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Cornerstone Foundation Can Help CUs with 3 Keys to Financial Literacy
Friday, March 6, 2015 7:00 AM

Embracing financial education programs leads to many positive returns for credit unions because they're seen as do-gooders in the community. Financial education advocates, like Executive Director Courtney Moran of the Cornerstone Credit Union Foundation, says it exemplifies the credit union motto.

"By providing financial education—what some would view as an above-and-beyond service—you're creating lifelong members; together building a foundation based on trust," said Moran. "It's no small thing to entrust strangers with your funds, while also taking cues on how to spend, save, and share their hard-earned monies. Caring and honoring your members’ well-being truly exemplifies the People Helping People philosophy."

Kathryn Greiner, director of credit union education at University Credit Union in Ann Arbor, agrees that financial education is a win-win. "You get more hugs and people love your credit union," says Greiner. "Members won't want to cause a loss because they're very dependent on the wonderful support and service they get."

Greiner and other financial counseling advocates recently shared their experiences and three keys to successful financial education programs in a CUNA webinar, "Successful Financial Counseling and Education Programs."

1. Make it Simple
Successful financial education programs teach people how to help themselves, says Greiner, who aims primarily to simplify budgeting. She works with troubled members on a budget analysis that lists income, base living expenses, and debts. Together, they develop a monthly spending plan, which she emails to the members so they can implement the process.

Members set up automatic transfers to separate savings accounts to make it "like paying a bill," Greiner says. "I found that when people had an understandable, livable budget and spending plan, they didn't need to go bankrupt. They just needed to see an end to the debt—how they were going to do it."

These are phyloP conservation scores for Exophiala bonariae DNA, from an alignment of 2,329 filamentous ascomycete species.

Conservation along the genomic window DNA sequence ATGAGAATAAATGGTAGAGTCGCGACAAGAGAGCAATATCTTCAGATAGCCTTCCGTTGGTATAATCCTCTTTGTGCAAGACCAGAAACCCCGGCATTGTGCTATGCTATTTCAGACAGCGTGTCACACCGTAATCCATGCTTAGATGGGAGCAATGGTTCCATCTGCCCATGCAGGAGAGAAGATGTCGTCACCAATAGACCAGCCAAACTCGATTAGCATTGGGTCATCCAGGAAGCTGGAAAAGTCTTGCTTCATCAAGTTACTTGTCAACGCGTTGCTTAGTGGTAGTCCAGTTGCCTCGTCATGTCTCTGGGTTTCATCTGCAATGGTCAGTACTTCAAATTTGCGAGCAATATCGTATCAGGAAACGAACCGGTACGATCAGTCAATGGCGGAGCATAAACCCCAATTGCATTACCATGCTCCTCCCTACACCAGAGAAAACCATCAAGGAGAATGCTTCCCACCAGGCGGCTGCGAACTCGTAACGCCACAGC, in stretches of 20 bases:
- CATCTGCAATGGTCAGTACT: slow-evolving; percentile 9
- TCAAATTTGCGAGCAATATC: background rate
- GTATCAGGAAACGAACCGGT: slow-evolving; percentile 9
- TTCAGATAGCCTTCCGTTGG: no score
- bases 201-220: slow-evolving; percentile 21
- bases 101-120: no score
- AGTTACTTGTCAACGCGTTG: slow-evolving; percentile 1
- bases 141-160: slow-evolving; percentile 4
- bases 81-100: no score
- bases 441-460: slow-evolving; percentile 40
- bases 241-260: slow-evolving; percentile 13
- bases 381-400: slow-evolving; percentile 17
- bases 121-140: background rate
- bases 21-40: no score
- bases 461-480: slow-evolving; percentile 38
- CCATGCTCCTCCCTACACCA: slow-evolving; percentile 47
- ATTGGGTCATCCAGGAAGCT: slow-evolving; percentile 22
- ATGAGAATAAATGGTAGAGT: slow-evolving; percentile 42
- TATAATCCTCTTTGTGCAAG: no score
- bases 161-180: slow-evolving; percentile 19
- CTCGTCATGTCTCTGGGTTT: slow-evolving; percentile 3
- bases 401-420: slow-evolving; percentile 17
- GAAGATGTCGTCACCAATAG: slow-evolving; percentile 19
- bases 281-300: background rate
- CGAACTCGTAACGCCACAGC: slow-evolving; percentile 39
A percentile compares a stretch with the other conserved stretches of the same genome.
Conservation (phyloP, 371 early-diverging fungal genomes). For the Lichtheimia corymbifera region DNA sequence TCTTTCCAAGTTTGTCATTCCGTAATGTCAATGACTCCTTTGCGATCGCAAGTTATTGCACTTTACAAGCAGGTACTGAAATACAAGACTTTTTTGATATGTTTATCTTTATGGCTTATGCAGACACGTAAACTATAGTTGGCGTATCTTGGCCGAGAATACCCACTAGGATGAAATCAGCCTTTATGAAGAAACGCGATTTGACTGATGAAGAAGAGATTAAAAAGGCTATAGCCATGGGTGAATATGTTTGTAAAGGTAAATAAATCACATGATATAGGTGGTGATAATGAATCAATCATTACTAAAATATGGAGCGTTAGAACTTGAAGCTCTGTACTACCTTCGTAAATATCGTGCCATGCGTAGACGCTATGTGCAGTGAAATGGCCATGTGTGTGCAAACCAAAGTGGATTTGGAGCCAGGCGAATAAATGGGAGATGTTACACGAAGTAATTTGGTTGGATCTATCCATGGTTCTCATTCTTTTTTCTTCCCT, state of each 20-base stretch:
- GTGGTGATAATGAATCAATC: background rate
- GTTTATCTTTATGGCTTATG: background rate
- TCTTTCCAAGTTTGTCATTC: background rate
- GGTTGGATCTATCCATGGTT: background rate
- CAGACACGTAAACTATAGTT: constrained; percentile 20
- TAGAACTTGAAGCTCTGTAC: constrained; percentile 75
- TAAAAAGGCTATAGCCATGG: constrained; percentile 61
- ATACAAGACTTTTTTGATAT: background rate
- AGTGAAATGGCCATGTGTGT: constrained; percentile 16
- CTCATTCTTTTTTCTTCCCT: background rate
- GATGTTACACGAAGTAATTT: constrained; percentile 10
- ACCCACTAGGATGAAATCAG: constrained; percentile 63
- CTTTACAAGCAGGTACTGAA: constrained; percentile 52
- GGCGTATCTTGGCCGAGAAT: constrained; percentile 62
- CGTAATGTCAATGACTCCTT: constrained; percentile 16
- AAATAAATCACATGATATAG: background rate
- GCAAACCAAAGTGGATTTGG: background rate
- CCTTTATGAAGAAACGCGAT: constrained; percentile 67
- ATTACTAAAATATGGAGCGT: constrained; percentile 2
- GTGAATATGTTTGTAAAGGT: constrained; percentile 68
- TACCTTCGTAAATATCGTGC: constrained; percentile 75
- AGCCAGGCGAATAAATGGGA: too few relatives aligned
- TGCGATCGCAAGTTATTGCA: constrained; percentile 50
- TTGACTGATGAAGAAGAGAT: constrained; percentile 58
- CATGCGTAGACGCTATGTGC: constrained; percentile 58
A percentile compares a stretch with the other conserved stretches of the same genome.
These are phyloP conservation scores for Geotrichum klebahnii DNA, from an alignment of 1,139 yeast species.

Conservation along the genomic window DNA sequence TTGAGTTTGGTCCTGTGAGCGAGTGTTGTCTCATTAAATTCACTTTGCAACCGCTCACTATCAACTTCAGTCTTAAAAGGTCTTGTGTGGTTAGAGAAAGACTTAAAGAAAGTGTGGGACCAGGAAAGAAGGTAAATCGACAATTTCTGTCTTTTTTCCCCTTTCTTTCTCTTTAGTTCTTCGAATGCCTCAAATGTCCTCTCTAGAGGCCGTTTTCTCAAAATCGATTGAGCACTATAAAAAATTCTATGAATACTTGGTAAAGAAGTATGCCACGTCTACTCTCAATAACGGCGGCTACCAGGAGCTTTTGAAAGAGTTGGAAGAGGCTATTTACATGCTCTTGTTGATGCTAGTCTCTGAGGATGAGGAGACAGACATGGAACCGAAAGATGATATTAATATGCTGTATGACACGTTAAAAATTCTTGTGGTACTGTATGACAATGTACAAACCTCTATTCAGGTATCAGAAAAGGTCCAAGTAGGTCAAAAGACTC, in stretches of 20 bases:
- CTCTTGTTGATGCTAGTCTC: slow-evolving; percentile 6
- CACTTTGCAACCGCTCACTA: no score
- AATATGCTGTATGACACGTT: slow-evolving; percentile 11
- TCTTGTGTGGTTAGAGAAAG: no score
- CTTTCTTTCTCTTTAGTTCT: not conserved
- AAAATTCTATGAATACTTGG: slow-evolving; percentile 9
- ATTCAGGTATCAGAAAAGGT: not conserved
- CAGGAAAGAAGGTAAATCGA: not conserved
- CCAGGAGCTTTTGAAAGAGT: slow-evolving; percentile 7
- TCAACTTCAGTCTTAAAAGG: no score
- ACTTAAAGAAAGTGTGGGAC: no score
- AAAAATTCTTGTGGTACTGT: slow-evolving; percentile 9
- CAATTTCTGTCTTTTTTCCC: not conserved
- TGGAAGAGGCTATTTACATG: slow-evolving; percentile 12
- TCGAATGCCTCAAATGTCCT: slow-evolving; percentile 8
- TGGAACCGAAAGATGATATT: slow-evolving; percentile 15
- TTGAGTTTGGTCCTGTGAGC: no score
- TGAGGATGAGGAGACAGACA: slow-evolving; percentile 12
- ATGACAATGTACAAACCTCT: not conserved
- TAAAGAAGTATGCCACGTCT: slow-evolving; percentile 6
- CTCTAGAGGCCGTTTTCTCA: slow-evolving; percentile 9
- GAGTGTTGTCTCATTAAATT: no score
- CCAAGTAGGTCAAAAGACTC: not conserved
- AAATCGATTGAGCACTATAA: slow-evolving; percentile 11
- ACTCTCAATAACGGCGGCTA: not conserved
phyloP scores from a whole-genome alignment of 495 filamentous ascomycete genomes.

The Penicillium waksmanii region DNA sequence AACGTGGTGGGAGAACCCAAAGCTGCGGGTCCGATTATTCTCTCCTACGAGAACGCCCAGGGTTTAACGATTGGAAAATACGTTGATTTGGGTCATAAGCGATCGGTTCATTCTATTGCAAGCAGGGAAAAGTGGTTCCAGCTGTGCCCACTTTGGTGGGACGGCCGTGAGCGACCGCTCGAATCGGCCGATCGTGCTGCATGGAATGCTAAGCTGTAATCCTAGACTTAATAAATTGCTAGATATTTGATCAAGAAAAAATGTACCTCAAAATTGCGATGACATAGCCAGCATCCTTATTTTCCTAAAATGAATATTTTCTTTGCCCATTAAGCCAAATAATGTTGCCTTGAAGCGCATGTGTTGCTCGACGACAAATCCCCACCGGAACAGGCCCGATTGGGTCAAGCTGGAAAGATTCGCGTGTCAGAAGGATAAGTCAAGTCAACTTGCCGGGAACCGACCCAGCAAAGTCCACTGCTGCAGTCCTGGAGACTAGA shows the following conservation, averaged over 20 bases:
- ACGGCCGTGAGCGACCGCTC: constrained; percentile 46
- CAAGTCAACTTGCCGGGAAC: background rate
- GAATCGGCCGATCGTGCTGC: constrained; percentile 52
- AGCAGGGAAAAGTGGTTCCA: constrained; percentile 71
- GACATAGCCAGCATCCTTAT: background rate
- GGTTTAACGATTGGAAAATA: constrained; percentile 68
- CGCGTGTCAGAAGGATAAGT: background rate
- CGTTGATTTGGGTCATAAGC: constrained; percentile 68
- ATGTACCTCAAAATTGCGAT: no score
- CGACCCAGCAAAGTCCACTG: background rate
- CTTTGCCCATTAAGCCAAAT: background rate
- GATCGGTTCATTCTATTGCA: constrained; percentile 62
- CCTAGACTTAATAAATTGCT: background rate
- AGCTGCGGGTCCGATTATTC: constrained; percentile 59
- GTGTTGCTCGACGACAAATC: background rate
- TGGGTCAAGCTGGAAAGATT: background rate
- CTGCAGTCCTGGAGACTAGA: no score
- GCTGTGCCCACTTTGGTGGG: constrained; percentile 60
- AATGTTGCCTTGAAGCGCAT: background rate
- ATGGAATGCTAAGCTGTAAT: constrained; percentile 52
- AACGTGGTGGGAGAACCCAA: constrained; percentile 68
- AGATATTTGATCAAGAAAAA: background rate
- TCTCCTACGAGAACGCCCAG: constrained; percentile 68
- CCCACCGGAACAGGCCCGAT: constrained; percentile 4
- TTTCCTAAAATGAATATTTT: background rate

2. Discover Your Path
New or prospective financial counselors should develop other strengths, says Certified Credit Union Financial Counselor Sandie McKay of $270-million-asset Option 1 Credit Union in Grand Rapids, Michigan.

Focus on one aspect of financial education, for instance. "Find that one thing you are passionate about and can focus on, and it will stay with you for the rest of your life," says McKay, who specializes in adult education programs and protecting vulnerable members from fraud and scams.

Once you have a focus, keep it simple and grow your program slowly. Don't take on too much, McKay says, but spread the word as much as possible, including with credit union colleagues.

3. Understand the Value
When trying to quantify the value of financial education, Sarah Borland asks, what's the return on investment for changing someone's life?

"For us, financial education is not a choice, but a way of life," says Borland, director of business development and public relations at $387-million asset BMI Federal Credit Union in Dublin, Ohio. When people see value in the services the credit union provides, it breeds goodwill with members, the community, and staff, according to Borland.

To learn how to guide members through financial situations, register for CUNA's Credit Union Financial Counseling Certification Program, tap into CUNA's member education resources, or contact YOUR Cornerstone Credit Union Foundation to learn how they can assist with your financial education program through grants and/or proven resources.